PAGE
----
It was Japan’s 4th Cultural Heritage Site and its 6th World Heritage Site.
The reasons for its registry were the excellent buildings and scenery that represent the historical period and for its outstanding demonstration of for a traditional settlement and well-adapted land use.
The gasshō-style buildings allow visitors to see all the creative adaptations made by the builders that lived in the mountainous area centuries ago. It’s no wonder it was registered as a World Heritage Site.
What are the differences between Shirakawa-gō and Gokayama?
Shirakawa-gō of the Ōno District in the northern region of Gifu prefecture is another spot that was registered as a World Heritage Site for its gasshō-style buildings.
Gokayama and Shirakawa-go are just 20 kilometers apart(about 30 minutes by car), so they have similar environments and have both kept the gasshō-style homes. Now let’s focus on their differences.
Gasshō-zukuri, or gasshō-style, is a type of house that can only be seen at Shirakawa-gō and the Gokayama. At the height of its popularity, there were approximately 1850 of these houses, but as the economy developed and lifestyles changed after World War II, the number quickly dwindled. Now, there are only 200 left in Shirakawa-gō and Gokayama combined, making it a rare cultural property.
The biggest difference between Shirakawa-gō and Gokayama is their prominence. There are 60 gasshō-style dwellings in the Ogimachi settlement in Shirakawa-gō. In comparison to Gokayama, the Ogimachi settlement is prominently featured in the media because of the concentration of the houses, therefore, this settlement gathers more attention from Japanese and worldwide tourists.
Towards the end of the Edo period when many gasshō-style homes were built, Shirakawa-gō was part of the shogunate lands. Gokayama was part of the Kaga Domain.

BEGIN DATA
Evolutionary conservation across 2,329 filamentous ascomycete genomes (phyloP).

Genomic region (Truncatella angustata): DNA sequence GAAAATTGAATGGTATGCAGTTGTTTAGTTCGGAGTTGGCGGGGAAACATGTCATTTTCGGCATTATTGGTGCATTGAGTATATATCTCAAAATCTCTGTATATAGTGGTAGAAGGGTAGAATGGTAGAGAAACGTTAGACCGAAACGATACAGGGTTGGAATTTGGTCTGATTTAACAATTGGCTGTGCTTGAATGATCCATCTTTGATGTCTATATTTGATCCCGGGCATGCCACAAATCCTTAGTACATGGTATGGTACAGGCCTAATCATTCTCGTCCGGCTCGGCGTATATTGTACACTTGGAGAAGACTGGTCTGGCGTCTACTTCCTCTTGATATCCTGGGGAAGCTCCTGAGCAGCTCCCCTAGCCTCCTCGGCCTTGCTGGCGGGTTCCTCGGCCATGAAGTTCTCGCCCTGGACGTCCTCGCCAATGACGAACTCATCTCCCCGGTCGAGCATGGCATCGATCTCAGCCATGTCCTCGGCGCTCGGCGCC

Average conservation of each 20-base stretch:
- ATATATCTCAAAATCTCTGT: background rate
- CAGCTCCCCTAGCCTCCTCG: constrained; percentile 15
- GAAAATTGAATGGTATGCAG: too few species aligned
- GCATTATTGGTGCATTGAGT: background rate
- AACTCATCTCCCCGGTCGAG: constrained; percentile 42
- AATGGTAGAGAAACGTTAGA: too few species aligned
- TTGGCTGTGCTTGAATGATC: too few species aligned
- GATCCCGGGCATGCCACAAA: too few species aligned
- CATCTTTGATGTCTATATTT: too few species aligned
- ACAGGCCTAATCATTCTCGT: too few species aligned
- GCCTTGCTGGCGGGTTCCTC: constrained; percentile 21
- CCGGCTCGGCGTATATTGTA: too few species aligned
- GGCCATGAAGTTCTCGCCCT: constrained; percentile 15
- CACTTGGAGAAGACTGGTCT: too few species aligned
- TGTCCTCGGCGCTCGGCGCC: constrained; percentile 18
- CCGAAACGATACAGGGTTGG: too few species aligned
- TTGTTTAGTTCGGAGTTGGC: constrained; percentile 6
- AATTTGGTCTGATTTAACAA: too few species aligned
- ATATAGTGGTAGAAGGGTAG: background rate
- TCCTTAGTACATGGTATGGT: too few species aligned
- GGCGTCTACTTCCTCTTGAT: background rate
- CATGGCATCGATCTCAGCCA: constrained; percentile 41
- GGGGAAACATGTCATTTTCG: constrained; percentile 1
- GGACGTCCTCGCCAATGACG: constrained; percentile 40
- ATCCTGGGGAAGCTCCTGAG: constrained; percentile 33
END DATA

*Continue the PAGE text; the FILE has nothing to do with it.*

The geographic making of Gokayama allowed the people to secretly produce saltpeter and gunpowder in underground facilities.
Shirakawa-gō has a lively atmosphere filled with shops and people, whereas Gokayama has a quiet, simple atmosphere. Gokayama is recommended for visitors who wish to enjoy a calm, pastoral atmosphere.
In the Shirakawa-gō gasshō-style, the entrance is on the side where the roof is sloped. In Gokayama, most of the homes have the entrance at the front.
The roofs of the houses in Gokayama are designed with a steeper slope because of the area’s humidity and heavier snowfall. On the other hand, Shirakawa-go does not experience as extreme weather conditions, therefore, the houses do not have as steep as a slope for the roof. The steeper slope makes it easier for the snow to drop off the roofs.
・Thatched roof cropping
The ends of the thatched roofs in Okayama are cropped to be slightly rounded. In Shirakawa-gō, they are cropped to be perfectly straight. A reason for this is said to be that in Shirakawa, the cropping style reflects the “strength” of the shogunate warriors and in Gokayama, the soft “elegance” of the Kaga Domain is reflected.